BluePrint Basketball: The Three-Headed Training System That’s Improving The NBA’s Best

10.03.12 4 years ago
Kyle Weaver and Damien Wilkins

Kyle Weaver and Damien Wilkins (photo. Mike Kaufman)

What do you get when you mix a former NBA video coordinator of eight years, an innovative football strength and conditioning coach, with a top rated sports physical therapist?

The answer is the Miami based summer training haven of BluePrint Basketball, where some of the more recognized names in the NBA like Kevin Durant and Joe Johnson come to hone their skills.

Creator and founder Irv Roland teams up with Manning Sumner of Legacy Fit, and Alex Da Silva of Miami Flexibility Trainers to form this trio of basketball training among a landscape of offseason trainers.

Roland used to spend summers with legendary NBA trainer Tim Grover of Attack Athletics prior to founding BluePrint Basketball. He credits Grover — Michael Jordan‘s trainer, among others — “as one of the best to ever do it” and those summers gave Roland the inspiration he needed to start his own company. Once in Miami he met Sumner through a mutual acquaintance of Heat guard Mario Chalmers. After working out with Sumner personally, Roland was convinced that a partnership could be formed as Sumner showed an ability to be sport-specific in his regimens. They were later joined by Da Silva through another mutual contact and the blueprint was created.

I caught up with Roland at the University of Miami’s training facility, where the company does most of its work with the players, where he explained the concept behind the name, “BluePrint,” and much more.

“The name to be honest, I’m a huge Jay-Z fan and of the Blueprint albums he made” Roland says. “The idea, the concept was on how to give guys the layout on how to be successful in the game of basketball. I want to keep it simple and really perfect what they do so its just automatic.”

Through Roland’s contacts around the league and with a little help courtesy of the NBA lockout, BluePrint Basketball opened with a bang on July 4, 2011, with Durant and Johnson as the first two players to train with the team.

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“I started out with those two guys and it just ballooned from there” Roland says, “’cause of my time in the NBA, my relationships, word of mouth, Twitter– the word really started to travel. Then the lockout was unbelievable for me because guys even on the Heat couldn’t go to their facilities and they knew me. So they came to train with me.”

The client list has grown to include many of the NBA elite like Kyrie Irving, James Harden, Serge Ibaka, and Rudy Gay along with numerous others. But, when asked which NBA player stood out the most in their work ethic the answer was eye-opening.

Damien Wilkins” Roland says with little hesitation, “He’s one of the hardest workers we had and just his mindset. I think it comes from his bloodline with his father and uncle playing in the league. He just really knows how to approach the game, he shows up on time and he gets it done.”

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Serge Ibaka

Serge Ibaka (photo. Mike Kaufman)

When questioned on what the players want to work on most, Roland says he is a firm believer in repetition and practicing in situations as close to a game as possible.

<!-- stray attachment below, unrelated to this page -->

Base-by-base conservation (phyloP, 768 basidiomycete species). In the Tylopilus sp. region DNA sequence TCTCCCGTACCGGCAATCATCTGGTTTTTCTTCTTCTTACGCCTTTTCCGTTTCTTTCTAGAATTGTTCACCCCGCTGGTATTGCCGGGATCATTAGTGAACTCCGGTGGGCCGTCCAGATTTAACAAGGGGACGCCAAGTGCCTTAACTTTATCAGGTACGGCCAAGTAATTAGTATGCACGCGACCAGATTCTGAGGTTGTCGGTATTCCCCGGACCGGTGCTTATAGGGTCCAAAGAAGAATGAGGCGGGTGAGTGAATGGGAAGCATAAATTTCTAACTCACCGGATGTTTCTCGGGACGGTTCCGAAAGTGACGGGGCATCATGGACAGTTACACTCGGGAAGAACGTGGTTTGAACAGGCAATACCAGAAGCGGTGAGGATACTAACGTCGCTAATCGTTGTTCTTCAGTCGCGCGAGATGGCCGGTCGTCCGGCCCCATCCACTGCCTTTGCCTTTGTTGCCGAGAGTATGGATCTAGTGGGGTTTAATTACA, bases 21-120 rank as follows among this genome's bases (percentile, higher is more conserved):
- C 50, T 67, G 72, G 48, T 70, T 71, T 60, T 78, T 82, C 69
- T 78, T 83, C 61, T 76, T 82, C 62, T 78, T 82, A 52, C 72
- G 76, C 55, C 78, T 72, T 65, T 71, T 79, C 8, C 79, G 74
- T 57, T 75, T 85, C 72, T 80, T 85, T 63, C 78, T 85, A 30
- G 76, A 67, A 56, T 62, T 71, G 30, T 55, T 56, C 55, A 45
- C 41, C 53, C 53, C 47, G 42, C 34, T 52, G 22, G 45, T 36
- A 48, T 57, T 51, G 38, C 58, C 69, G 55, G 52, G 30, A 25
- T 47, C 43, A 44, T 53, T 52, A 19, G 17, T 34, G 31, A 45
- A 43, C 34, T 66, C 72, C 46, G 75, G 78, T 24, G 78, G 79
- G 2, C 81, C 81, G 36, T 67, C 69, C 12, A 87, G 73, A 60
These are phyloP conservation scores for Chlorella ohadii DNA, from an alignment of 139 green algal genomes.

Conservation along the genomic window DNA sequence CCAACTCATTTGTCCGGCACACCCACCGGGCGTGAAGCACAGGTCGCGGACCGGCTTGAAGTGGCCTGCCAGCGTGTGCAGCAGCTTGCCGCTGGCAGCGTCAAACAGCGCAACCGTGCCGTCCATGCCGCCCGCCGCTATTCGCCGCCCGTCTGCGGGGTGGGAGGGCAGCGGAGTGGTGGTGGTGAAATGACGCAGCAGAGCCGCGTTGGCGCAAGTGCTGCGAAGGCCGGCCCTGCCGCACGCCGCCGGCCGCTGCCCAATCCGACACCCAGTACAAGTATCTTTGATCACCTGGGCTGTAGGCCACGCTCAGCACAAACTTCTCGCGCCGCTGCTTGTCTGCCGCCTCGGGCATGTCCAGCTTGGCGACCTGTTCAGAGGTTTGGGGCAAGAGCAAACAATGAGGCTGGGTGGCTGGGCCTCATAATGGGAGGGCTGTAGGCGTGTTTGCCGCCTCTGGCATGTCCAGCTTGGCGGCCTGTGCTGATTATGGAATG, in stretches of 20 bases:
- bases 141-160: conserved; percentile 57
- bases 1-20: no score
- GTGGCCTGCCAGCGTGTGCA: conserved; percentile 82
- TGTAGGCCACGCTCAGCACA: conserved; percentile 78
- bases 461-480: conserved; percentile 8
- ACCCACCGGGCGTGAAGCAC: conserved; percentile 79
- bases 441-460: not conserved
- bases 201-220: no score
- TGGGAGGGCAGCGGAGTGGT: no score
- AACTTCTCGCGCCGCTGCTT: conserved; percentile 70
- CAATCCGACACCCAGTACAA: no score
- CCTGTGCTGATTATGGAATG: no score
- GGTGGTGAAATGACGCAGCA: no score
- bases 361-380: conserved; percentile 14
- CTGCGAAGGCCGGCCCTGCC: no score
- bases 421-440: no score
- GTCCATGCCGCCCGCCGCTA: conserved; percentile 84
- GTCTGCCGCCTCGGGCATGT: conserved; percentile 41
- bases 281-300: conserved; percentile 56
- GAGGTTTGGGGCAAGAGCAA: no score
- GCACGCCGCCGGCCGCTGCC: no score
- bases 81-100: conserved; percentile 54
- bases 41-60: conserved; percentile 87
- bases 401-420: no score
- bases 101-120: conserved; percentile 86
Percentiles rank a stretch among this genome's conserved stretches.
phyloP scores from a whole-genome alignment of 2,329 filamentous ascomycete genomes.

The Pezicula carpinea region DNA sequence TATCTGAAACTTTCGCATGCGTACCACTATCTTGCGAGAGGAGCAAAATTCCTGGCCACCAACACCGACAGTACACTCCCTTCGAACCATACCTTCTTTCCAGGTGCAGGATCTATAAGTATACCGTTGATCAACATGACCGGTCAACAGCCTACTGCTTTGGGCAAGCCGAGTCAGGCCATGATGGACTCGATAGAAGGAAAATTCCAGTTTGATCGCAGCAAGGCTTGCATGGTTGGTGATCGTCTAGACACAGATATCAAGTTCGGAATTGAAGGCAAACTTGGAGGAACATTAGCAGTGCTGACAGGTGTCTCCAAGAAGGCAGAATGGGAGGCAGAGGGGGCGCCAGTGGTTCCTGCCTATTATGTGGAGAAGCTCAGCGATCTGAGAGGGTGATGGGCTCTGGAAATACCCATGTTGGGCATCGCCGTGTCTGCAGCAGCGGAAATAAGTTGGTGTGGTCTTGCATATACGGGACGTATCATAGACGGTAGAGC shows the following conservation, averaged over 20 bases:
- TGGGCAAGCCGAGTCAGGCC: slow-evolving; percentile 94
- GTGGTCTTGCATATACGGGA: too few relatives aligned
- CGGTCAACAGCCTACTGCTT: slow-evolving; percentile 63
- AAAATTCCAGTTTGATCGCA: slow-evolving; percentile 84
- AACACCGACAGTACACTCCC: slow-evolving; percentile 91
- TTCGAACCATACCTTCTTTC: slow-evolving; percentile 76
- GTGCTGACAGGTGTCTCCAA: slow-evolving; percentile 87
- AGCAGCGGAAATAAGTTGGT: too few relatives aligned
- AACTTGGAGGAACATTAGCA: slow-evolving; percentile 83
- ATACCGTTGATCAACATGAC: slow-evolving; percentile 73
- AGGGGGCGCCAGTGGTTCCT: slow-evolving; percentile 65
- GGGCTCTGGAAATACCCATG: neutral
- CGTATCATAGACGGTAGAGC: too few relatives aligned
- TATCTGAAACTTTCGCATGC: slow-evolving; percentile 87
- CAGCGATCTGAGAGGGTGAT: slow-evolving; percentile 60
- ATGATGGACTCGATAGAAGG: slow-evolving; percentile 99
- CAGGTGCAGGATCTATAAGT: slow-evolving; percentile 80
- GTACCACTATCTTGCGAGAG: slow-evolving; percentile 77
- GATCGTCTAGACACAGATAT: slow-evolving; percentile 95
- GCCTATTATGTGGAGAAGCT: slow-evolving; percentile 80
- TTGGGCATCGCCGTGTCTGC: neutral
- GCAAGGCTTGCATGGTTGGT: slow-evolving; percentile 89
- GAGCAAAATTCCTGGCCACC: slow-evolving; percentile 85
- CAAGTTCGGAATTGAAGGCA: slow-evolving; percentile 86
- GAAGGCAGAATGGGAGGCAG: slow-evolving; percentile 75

He then explained how he watches film on his clients beforehand, as one would expect a former video coordinator to do. By studying the film through his partnership with Synergy Sports, Roland can take a team’s actual plays or drills and run his clients through those repetitions in their sessions with BluePrint. He then proceeded to show me two Houston Rockets plays that he had Shaun Livingston working on over the summer.

But it wasn’t all talk with Roland during our visit. I witnessed him working out NBA veteran Morris Peterson, and second-year forward Derrick Byars. Both guys are hoping to catch on with a team before the end of training camp and most of Roland’s other clientele were already with their respective teams by the time of my visit.

On this day the focus was long-range shooting. Peterson and Byars ran curls and fades before receiving passes for a variety of mid-range and three-point jumpers. These were followed up with light running (down and back drills), then back to the jump shooting. This alternated with the intensity ramping up at each station until till they completed a full rotation around the arc from one corner to the other. It wasn’t the most intense day and yet both players were winded and satisfied with their hourlong workout before heading back into the 95 degree heat of Miami.

Roland told Peterson and Byars that he would see them tomorrow, to which they each gave an enthusiastic yet dog-tired head nod of assurance as if that was all they could summon the energy to do. “No days off” is the BluePrint slogan/catchphrase/mantra and it appeared both players had bought into that mantra in search of their next opportunity.

BluePrint Basketball boasts an impressive list of clients and is good standing with agents and coaches around the league despite not having its own facility. “I really want my own gym. Just one court and base everything out of there … hopefully in a year or two you come see me again and I have my own floor, that would be awesome.”

In just their first year of business, the trio of trainers have worked with the NBA Rookie of the Year, Sixth Man of the Year, and the runners-up to the MVP and Defensive Player of the Year. That’s a blueprint even Jay-Z could appreciate.

Is this what these stars should be doing?

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